UPDATE: February 29th 2016 - Press Release From BirdWatch Ireland:

Putting the record straight: Dates for burning and hedge-cutting have NOT changed

BirdWatch Ireland, Ireland’s largest conservation charity, is very concerned about misinformation that is currently circulating regarding the dates within which the burning of vegetation and cutting of hedges is permitted.  It would like to remind landowners that all burning and cutting must cease on 29th February this year and that burning and cutting remains prohibited from 1st March to 31st August.

Despite attempts by the Minister for Arts, Heritage and the Gaeltacht, Heather Humphreys T.D., to change the laws regulating these dates by introducing the Heritage Bill 2016 earlier this year, it is important to note that the proposed date changes were ultimately NOT made.  This is because the bill failed to pass through both houses of the Oireachtas before the recent dissolution of the Dáil in advance of the general election.

The laws in place governing the dates for hedge-cutting and upland burning therefore remain unchanged. The period within which cutting and burning is prohibited are set down in Section 40 of the Wildlife Act 1976 (as amended in 2000), which states that:

(a) It shall be an offence for a person to cut, grub, burn or otherwise destroy, during the period beginning on the 1st day of March and ending on the 31st day of August in any year, any vegetation growing on any land not then cultivated.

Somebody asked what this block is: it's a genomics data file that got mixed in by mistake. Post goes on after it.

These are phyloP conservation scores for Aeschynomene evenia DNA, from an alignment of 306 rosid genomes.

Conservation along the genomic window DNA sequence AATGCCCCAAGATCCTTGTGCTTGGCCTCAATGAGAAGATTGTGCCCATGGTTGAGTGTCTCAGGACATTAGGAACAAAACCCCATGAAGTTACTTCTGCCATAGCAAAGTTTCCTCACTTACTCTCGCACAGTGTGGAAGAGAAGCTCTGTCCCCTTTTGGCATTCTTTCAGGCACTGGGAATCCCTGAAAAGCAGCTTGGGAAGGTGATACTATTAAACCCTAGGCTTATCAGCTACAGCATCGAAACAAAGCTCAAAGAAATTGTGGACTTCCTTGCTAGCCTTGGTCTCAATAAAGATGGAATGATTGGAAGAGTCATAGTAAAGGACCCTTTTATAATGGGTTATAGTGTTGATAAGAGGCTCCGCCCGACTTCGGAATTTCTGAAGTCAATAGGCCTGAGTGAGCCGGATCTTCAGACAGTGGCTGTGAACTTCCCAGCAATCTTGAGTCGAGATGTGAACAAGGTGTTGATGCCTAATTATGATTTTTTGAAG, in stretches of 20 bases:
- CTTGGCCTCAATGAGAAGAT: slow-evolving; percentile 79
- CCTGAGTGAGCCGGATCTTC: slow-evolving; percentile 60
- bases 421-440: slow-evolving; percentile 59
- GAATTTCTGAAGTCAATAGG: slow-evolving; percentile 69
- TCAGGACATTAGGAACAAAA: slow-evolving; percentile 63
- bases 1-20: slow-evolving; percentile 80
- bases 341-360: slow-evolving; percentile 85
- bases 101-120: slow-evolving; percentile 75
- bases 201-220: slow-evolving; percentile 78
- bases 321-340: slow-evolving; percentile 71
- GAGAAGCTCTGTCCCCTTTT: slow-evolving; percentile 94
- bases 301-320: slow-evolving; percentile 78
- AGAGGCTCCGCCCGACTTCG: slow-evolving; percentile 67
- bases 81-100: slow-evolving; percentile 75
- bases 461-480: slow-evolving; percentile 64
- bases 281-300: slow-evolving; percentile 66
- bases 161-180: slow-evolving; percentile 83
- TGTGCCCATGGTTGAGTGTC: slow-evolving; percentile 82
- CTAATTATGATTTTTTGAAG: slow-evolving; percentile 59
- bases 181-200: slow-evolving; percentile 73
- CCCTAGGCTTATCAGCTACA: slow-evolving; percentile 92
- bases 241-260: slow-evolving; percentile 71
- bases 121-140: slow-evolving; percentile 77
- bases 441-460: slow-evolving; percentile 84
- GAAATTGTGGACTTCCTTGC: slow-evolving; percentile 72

(b) It shall be an offence for a person to cut, grub, burn or otherwise destroy any vegetation growing in any hedge or ditch during the period mentioned in paragraph (a) of this subsection (above).

The existing law provides exemptions for road safety and other circumstances and should be read carefully to ensure compliance.

Section 40 of the Wildlife Act exists to protect nesting birds. Many of our upland bird species are in decline and are in danger of extinction in Ireland; amongst them is the Curlew, which has declined by 80%. Many birds which nest in hedgerows into August are also in serious decline, including the endangered Yellowhammer. The changes to the cutting and burning dates which had been proposed in the now-defunct Heritage Bill 2016 would have caused serious impacts to these birds. A petition launched by BirdWatch Ireland in conjunction with several other national conservation organisations to stop these changes attracted more than 16,200 signatures and rising.

BirdWatch Ireland would also like to advise members of the public that if they see hedges being cut or fires in the uplands on or after 1st March, such activity could be illegal.  In such cases, we would encourage people to contact the National Parks and Wildlife Service (www.npws.ie) to report such activity.

BirdWatch Ireland warmly welcomes the demise of the Heritage Bill 2016 and sincerely hopes that any future administration will consider the importance of Ireland’s natural heritage and will not attempt to reintroduce such a flawed and damaging piece of legislation.

To contact your local wildlife ranger, click here for contact details. To read the Wildlife (Amendment) Act 2000, click here.

IMPORTANT NOTICE

Please DO NOT send any live, dead or skeletal remains of any creature whatsoever to Mooney Goes Wild.

If you find an injured animal or bird, please contact the National Parks & Wildlife Service on 1890 20 20 21, or BirdWatch Ireland, on 01 281-9878, or visit www.irishwildlifematters.ie

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Presenter: Derek Mooney